Also consider that for a few the power of compound interest in savings (first paragraph) has not worked to their advantage – over 5 years in the local market after fees many are faced with the power of compounding real losses. Returns of about 5.8% on many funds less fees of about 1% against avg inflation of about 5.5%.

Alternatively, one can allow inflation over time to reduce the bond debt to half 😉

Huh Michael; really??

What a load of absolute 8347r&$@yh387y. Inflation does not reduce debt; your payments do. You get your payments from your income/salary. If you are one of the lucky few that get above inflation increases then great. Most do not.

The official inflation rate is in any event understated by about 50%.

That inflationary argument is a myth in functional terms. Ignore it.

Follow Hilton’s recommendations and pay off as quick as reasonably possible.

Don’t forget shrinkification 🙂

Pacaratac, no need for “panic-attac”, as there’s merit in both approaches.
One will typically read in 99% of articles to “pay your bond off quicker” to save interest. The default advice we read everywhere.
Mostly, examples are given where a few hundred thousand of interest can be saved over the term of a bond. And usually the remaining of term (for most people) on their bonds, are 10+ years still to go. People lose sight of the fact that the quoted “few hundred thousand” interest to be saved is NOT current value, as it is “future value”…and need to be discounted to “real terms / value today”.

Inflation skews everything. Like you, I previously also believed to pay off interest is the only advice one can give others.

Then (I admit, rather unconventional) articles crops up (there was one on MW as well last year…can’t find it), but read another one below:

https://www.thesimpledollar.com/how-does-inflation-affect-a-mortgage/

In essence, say if you have a R1million home loan in today’s terms….about 10yrs into the future that same R1mil home-loan debt may be say R500K in today’s terms (depending on annual inflation rate). That’s assuming your salary/pension has kept pace with inflation over the term, as say for example a R30,000 pm salary today, could likely buy you the same (in say 10yrs’ time) from a R60K per month income by then.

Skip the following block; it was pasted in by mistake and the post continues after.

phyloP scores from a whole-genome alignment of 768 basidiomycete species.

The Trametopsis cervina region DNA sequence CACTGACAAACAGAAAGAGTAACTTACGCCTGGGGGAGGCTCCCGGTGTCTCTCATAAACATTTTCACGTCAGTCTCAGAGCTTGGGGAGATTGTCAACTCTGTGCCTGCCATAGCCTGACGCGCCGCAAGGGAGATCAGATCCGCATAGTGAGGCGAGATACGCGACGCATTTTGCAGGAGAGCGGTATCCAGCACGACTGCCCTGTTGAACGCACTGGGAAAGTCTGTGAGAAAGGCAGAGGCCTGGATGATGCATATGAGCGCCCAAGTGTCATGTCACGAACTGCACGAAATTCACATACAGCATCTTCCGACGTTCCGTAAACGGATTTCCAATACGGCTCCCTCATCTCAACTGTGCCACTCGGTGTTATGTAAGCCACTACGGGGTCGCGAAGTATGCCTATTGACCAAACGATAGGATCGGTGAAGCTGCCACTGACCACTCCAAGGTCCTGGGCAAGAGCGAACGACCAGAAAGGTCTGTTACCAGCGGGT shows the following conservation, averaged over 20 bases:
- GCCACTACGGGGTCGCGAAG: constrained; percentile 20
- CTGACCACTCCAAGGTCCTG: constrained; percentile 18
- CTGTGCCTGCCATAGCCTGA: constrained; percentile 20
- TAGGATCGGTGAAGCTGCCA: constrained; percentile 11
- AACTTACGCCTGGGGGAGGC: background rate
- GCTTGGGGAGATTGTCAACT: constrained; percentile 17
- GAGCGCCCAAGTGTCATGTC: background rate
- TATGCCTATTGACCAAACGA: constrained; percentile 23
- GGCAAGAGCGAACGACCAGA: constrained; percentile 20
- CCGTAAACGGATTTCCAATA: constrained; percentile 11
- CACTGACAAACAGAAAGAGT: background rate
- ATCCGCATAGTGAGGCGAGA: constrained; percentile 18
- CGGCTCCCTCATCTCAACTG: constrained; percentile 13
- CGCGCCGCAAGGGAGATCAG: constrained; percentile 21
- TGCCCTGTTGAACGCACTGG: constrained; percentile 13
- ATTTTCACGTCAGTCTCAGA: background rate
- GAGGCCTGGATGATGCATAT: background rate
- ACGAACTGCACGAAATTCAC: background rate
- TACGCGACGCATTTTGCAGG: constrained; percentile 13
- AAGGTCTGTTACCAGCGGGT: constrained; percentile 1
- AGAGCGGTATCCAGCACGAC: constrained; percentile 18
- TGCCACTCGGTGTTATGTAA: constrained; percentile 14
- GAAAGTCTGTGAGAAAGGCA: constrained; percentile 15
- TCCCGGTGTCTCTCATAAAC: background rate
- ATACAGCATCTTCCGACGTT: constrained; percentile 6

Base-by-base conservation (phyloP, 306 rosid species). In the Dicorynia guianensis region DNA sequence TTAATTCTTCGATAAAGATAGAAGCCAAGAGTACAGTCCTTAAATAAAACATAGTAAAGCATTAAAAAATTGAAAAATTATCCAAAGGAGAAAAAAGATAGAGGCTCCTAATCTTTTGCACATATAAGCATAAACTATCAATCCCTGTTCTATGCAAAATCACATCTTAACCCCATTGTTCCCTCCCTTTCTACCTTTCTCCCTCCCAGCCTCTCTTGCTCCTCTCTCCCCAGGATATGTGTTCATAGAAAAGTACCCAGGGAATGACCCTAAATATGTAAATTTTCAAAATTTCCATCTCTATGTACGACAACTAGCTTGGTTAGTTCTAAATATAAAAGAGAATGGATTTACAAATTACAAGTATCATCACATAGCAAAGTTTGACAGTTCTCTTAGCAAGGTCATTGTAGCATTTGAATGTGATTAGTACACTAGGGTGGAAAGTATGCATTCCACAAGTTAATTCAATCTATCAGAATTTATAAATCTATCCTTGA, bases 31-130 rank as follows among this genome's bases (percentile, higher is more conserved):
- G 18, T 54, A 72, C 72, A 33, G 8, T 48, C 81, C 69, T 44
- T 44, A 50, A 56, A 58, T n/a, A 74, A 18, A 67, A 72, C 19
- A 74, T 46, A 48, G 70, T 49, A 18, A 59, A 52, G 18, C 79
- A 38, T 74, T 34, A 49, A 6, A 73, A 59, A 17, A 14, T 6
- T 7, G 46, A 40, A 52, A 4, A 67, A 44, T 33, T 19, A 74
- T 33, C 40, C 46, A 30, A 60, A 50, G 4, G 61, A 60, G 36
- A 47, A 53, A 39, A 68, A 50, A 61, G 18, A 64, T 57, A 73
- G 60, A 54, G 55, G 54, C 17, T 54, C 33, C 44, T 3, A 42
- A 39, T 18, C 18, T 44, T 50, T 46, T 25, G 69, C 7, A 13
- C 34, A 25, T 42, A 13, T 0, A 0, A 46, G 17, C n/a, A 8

So if say a R60K monthly income (10 yrs into the future) is equal to R30,000 p.m. (in real terms) today, then it makes similar sense that a R1m bond debt in 10 yrs’ time, is about R500K worth in today’s value. The higher the annual inflation & the longer the term, the bigger the impact.

Also bear in mind, when one increases your bond payments (i.e. over and above what is required), the bank receives extra income stream from you IN REAL TERMS/TODAY’s VALUE….as opposed to you paying a higher bond for longer, but in reduced “future value” terms.

The other point where must of us will agree with, is that home-loan (or business) dept are considered “good” debt (as the asset increases in value, or the debt is used to generate business income higher than interest cost), versus “bad” type debt spent on DEPRECIATING assets (e.g. cars / furniture / clothing / and food, as worst example).

So, go back to your bank, and negotiate to re-open your access-bond. If you use the extra funds to invest in a sound business, good for you….if you use it to spend on car/holiday/consumer items…bad for you.

Off-topic, a further bonus is if one uses a property for income generation (e.g. working from home-office, or if property is outright used as a commercial/office/factory) where interest-costs can be pro-rata offset against income tax…then why settle debt faster? Business people use gearing in their favour…running a business using partially other people’s money.

Having said the above, I’m still an advocate for spending within your means, as SA in in a longterm upwards interest-rate cycle. Paying off debt faster or let inflation reduce the capital-value of debt, use either way to your advantage.

🙂

Exactly!

Sometimes people think perhaps like @pacaratac did, that you are just waiting for inflation to wipe out your debt and you are wasting and spending money like a mad man, but that’s not the case, when you really understand inflation, you will understand that it is a tax, inflation is a tax on savings, or as Milton Friedman put it : Inflation is taxation without representation.

Lets take Venezuela is a perfect example of this: